Key point. Many nonprofit corporation laws give members the legal right to inspect certain corporate records. These laws generally do not give members the right to inspect donor records.
The Texas Supreme Court ruled that a state nonprofit corporation law that granted a limited right to inspect corporate records did not mandate the disclosure of donor records. While the case did not involve a religious charity, the court's conclusions are of direct relevance to any church incorporated under a comparable law.
The Texas Nonprofit Corporation Act specifies that nonprofit corporation "shall maintain current true and accurate financial records with full and correct entries made with respect to all financial transactions of the corporation." It further specifies that "[a]ll records, books, and annual reports of the financial activity of the corporation shall be kept at the registered office or principal office of the corporation … and shall be available to the public for inspection and copying there during normal business hours."
Based on these provisions, a group of persons demanded that a charity turn over documents revealing the identities of all donors and the amounts of donors' annual contributions. The charity resisted this request, claiming that the inspection right provided under the nonprofit corporation law did not refer to inspection or disclosure of donor lists, and that even if it did, such a provision would violate the first amendment freedom of association.
The persons demanding the donor lists insisted that once the charity incorporated under the nonprofit corporation law, it "waived" any objection (constitutional or otherwise) to disclosure of financial records, including donor lists.
The state supreme court ruled that the right of inspection did not extend to donor lists. It noted that "the statute does not expressly require that contributors' identities be made available to the public." And, it found that the intent of the legislature in enacting the inspection right "was not to force nonprofit corporations to identify the exact sources of their income; rather, it was to expose the nature of the expenditures of that money once received from the public and to make nonprofit organizations accountable to their contributors for those expenditures."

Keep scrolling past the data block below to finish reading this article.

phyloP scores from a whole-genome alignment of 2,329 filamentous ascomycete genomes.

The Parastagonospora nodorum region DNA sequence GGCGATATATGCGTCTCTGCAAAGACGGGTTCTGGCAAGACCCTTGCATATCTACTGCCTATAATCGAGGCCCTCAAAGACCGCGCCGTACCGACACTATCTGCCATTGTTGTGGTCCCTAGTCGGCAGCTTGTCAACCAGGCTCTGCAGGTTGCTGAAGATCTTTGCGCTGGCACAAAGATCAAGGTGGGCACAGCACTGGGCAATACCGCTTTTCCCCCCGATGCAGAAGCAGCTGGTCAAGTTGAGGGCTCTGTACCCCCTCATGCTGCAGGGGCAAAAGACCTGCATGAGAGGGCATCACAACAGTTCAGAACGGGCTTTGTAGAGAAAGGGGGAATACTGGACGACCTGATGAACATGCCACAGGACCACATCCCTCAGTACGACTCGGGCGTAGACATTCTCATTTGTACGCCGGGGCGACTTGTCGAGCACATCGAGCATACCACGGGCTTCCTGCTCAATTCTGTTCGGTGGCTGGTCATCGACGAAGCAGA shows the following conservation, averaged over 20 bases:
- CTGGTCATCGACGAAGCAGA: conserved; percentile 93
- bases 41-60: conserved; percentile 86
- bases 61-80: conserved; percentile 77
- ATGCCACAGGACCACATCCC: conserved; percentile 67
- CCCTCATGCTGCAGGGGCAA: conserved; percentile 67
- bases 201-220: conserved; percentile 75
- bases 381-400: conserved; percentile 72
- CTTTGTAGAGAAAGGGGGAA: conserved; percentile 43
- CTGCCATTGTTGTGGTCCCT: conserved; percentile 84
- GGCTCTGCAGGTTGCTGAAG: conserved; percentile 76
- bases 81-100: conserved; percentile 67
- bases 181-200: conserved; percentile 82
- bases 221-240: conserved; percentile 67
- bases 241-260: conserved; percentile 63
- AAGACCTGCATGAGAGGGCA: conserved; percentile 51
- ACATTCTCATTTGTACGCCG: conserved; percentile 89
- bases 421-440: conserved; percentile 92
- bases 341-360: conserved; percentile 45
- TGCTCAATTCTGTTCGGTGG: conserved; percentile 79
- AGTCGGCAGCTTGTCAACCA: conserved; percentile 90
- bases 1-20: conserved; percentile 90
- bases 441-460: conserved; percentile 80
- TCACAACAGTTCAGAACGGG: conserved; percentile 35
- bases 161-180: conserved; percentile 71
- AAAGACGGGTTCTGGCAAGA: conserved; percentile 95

As a result, the statute "can be upheld as constitutional when interpreted as not requiring disclosure of contributors' names." On the other hand, if the statute were construed to grant access to donor lists, then "it would violate the first amendment [right of association] in some circumstances, thus rendering it unconstitutional."
The court concluded that the phrase "financial records" does not include "the names of contributors or members."
Application. Many church leaders have wondered if members have a legal right to access donor information. This case suggests that any church incorporated under the Texas nonprofit corporation law (or a comparable statute in another state) is not required to turn over any records identifying either the names of donors, or the amounts of donors' contributions.
The fact that this decision represents a ruling by the Texas Supreme Court will give it greater weight in other states. In re Bacala, 982 S.W.2d 371 (Tex. 1998).
See also Church Records